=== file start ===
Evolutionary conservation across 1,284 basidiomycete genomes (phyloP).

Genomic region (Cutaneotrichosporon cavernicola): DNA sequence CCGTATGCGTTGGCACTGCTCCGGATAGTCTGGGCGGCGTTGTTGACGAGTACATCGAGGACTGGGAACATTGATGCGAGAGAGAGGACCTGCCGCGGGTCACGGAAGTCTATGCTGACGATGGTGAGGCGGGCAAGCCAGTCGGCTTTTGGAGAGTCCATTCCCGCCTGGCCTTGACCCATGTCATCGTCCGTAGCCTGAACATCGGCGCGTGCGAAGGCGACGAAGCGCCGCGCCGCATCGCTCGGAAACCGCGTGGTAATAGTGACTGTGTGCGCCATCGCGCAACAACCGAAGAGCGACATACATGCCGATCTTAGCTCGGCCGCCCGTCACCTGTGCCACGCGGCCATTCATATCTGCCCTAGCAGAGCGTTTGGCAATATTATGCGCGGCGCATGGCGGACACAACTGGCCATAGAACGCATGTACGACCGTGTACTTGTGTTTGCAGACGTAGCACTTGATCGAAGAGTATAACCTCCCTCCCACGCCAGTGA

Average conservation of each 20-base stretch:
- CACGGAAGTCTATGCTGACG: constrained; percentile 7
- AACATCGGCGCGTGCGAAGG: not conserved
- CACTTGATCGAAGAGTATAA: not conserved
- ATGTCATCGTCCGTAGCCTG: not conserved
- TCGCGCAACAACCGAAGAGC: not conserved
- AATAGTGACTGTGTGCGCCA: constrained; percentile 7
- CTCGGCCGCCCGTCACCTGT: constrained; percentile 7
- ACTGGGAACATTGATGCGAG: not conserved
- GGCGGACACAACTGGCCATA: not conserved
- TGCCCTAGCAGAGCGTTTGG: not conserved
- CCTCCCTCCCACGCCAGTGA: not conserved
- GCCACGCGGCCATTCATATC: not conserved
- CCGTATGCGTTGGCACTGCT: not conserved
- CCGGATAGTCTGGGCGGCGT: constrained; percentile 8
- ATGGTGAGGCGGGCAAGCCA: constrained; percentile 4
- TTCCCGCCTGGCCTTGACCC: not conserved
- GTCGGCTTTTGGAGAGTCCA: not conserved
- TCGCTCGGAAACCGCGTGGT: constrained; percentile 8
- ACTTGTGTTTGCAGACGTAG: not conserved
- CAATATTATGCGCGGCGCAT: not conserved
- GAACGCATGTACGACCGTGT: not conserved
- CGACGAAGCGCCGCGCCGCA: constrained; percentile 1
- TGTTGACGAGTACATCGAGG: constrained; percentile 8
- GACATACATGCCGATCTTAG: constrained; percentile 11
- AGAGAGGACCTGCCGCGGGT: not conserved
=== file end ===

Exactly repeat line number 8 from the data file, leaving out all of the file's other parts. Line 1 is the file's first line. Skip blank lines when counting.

- TCGCGCAACAACCGAAGAGC: not conserved